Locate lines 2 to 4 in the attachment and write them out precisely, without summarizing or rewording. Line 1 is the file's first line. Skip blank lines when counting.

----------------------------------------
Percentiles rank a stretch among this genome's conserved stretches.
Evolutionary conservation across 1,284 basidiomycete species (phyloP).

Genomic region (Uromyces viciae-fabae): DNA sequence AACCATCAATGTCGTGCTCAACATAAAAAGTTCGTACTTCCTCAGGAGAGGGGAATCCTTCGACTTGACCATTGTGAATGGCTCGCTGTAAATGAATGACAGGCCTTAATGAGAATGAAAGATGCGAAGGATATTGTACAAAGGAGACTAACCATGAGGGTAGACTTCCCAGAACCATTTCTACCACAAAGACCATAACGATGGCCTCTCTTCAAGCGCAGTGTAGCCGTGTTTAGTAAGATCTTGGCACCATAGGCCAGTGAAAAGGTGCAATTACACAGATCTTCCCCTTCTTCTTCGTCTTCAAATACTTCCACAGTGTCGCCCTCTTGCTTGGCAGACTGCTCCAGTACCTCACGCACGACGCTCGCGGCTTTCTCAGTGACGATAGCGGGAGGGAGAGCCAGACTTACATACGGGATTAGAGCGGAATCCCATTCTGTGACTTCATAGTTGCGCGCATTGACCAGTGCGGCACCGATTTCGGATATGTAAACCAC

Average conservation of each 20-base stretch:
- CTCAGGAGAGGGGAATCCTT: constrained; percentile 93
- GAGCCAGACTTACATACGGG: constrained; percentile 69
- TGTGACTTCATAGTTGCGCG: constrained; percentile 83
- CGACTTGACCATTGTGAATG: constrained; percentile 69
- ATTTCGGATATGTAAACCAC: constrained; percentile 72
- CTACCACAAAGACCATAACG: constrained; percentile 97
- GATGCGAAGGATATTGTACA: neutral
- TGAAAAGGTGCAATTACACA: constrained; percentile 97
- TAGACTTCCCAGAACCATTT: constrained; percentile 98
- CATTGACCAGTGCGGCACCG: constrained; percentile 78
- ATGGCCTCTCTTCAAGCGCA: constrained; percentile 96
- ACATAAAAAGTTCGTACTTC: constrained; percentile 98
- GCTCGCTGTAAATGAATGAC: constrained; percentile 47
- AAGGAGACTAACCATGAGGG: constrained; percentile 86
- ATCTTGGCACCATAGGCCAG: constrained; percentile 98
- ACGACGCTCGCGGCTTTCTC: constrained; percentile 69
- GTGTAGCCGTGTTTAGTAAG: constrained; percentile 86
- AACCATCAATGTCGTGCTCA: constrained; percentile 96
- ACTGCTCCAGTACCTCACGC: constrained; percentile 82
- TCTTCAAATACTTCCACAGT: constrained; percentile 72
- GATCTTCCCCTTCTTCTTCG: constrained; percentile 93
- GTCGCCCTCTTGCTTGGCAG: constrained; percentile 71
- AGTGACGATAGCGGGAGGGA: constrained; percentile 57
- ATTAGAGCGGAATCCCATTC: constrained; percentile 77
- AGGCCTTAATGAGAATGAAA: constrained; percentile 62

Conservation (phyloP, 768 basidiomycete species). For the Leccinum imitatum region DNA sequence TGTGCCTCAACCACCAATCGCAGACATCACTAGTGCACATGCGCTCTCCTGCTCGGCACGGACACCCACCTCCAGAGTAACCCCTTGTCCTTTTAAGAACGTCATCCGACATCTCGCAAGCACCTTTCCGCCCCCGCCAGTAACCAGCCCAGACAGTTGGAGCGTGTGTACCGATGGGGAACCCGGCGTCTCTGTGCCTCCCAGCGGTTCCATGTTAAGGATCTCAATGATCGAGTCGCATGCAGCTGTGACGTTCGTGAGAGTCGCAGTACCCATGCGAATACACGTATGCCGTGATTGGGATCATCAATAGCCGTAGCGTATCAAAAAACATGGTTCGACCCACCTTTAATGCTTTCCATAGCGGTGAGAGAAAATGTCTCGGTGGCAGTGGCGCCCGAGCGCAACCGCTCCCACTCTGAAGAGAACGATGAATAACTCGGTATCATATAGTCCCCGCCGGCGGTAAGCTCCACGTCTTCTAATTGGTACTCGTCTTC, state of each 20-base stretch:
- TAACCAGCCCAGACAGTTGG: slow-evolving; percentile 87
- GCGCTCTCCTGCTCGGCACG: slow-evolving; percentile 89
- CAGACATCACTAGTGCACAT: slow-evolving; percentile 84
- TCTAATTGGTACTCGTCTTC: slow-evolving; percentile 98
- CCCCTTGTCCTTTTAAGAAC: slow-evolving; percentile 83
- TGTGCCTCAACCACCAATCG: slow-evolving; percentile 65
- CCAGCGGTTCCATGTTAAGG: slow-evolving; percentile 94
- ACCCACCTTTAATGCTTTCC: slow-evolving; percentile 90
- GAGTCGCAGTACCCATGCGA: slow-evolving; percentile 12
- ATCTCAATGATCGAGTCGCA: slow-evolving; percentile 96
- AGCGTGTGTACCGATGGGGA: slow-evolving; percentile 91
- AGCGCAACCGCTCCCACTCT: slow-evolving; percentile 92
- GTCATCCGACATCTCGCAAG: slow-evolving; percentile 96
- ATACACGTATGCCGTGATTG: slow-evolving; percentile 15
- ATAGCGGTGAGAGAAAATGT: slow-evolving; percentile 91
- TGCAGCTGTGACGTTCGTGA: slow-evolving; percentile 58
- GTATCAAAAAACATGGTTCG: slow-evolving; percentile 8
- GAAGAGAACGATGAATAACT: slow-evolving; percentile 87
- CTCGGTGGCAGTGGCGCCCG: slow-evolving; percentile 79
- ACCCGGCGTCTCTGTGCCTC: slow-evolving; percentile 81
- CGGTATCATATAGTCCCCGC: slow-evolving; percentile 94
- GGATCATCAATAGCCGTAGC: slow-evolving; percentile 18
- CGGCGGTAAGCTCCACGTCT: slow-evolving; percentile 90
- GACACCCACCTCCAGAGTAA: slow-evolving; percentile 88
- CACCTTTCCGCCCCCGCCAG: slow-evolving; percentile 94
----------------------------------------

Evolutionary conservation across 1,284 basidiomycete species (phyloP).

Genomic region (Uromyces viciae-fabae): DNA sequence AACCATCAATGTCGTGCTCAACATAAAAAGTTCGTACTTCCTCAGGAGAGGGGAATCCTTCGACTTGACCATTGTGAATGGCTCGCTGTAAATGAATGACAGGCCTTAATGAGAATGAAAGATGCGAAGGATATTGTACAAAGGAGACTAACCATGAGGGTAGACTTCCCAGAACCATTTCTACCACAAAGACCATAACGATGGCCTCTCTTCAAGCGCAGTGTAGCCGTGTTTAGTAAGATCTTGGCACCATAGGCCAGTGAAAAGGTGCAATTACACAGATCTTCCCCTTCTTCTTCGTCTTCAAATACTTCCACAGTGTCGCCCTCTTGCTTGGCAGACTGCTCCAGTACCTCACGCACGACGCTCGCGGCTTTCTCAGTGACGATAGCGGGAGGGAGAGCCAGACTTACATACGGGATTAGAGCGGAATCCCATTCTGTGACTTCATAGTTGCGCGCATTGACCAGTGCGGCACCGATTTCGGATATGTAAACCAC

Average conservation of each 20-base stretch: